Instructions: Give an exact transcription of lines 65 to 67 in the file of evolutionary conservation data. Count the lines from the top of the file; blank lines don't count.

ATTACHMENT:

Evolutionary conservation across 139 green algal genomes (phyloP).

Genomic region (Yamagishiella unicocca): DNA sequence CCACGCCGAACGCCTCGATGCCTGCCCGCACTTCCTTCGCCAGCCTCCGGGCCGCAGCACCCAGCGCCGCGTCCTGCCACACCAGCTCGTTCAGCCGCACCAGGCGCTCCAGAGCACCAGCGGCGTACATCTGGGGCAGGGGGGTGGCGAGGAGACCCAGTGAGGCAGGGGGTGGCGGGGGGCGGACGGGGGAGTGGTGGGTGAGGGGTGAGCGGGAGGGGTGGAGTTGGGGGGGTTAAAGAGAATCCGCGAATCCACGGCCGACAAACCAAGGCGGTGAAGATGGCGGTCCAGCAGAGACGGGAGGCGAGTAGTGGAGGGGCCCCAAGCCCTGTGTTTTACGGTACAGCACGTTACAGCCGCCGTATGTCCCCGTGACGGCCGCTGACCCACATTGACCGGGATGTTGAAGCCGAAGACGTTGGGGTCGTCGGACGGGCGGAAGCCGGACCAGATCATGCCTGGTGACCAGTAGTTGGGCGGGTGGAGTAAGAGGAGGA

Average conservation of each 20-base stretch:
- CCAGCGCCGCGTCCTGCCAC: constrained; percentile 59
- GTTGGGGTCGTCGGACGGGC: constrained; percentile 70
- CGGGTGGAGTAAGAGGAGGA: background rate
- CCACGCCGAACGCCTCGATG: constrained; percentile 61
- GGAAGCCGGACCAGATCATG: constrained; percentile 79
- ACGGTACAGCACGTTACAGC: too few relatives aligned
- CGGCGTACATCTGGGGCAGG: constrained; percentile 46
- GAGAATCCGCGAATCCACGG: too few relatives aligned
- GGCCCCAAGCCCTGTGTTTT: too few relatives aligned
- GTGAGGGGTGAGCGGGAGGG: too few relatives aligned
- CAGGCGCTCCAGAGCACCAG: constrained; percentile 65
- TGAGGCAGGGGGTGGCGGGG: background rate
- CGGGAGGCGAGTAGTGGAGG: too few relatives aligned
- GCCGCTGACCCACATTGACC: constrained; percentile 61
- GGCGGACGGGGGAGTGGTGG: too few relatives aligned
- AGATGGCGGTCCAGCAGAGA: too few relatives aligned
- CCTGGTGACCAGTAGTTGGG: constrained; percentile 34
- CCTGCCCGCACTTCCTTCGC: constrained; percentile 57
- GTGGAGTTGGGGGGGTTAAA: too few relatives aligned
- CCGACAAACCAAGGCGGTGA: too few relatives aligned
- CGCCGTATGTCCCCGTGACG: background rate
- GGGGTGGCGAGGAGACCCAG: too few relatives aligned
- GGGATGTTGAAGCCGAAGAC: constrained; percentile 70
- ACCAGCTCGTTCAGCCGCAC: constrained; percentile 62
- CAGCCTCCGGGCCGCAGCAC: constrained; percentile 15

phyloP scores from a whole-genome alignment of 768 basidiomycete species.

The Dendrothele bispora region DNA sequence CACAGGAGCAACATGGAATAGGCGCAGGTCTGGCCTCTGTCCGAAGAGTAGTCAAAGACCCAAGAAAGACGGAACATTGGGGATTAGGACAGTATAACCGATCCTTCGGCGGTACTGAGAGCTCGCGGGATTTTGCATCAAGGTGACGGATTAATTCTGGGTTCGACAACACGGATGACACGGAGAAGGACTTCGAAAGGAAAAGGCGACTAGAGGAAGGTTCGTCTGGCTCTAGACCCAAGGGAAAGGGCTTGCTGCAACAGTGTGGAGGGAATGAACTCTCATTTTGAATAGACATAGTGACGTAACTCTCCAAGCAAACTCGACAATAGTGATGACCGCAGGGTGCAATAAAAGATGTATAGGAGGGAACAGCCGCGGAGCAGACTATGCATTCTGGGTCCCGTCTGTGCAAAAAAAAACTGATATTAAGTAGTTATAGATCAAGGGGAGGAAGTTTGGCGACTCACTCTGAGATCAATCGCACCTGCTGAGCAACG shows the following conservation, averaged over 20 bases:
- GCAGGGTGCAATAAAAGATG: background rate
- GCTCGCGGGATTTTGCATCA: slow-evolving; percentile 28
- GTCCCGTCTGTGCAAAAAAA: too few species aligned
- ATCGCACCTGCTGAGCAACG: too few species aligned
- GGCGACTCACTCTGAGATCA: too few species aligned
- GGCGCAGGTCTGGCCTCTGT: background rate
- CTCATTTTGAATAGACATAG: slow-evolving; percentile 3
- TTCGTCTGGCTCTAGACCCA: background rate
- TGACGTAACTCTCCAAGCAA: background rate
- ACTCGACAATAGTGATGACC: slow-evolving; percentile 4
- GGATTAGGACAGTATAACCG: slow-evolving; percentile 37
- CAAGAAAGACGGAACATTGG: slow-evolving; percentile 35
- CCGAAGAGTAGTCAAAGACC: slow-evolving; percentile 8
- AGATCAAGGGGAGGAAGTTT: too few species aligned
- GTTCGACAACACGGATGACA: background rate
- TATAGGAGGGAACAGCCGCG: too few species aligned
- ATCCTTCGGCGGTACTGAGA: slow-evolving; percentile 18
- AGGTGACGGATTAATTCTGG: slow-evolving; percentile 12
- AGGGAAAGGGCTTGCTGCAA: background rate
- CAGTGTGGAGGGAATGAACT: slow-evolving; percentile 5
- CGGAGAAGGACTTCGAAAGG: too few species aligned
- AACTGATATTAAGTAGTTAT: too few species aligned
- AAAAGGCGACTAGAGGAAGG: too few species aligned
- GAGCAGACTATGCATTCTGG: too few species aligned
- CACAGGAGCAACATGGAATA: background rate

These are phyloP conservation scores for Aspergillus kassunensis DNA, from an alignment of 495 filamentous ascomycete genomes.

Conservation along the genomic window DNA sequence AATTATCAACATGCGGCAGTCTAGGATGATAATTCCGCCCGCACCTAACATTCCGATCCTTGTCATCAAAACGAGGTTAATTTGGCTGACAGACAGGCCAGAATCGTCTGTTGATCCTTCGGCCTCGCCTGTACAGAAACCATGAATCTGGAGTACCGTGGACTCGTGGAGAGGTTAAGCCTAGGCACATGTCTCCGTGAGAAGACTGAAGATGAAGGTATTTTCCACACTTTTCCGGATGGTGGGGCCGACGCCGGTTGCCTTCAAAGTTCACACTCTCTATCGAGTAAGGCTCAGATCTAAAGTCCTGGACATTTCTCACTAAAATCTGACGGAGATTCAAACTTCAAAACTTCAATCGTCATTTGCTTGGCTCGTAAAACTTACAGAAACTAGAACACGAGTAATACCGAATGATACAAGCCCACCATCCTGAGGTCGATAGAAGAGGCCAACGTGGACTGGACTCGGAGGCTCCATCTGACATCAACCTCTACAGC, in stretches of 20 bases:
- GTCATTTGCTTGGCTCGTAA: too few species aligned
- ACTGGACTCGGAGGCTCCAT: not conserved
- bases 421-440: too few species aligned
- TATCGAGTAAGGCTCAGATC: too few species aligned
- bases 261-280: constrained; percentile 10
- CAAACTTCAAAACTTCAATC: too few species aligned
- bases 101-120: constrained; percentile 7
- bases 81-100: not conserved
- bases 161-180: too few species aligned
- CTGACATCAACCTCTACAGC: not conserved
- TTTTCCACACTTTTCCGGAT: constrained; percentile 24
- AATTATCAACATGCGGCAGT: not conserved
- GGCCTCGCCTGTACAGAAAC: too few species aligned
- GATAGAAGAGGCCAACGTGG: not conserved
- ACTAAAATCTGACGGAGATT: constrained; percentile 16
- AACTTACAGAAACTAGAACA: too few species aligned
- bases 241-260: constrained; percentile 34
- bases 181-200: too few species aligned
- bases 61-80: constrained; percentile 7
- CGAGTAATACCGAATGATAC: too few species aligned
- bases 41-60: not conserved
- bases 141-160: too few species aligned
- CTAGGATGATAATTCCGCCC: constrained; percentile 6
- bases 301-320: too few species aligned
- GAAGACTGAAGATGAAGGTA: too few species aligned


- bases 81-100: not conserved
- bases 161-180: too few species aligned
- CTGACATCAACCTCTACAGC: not conserved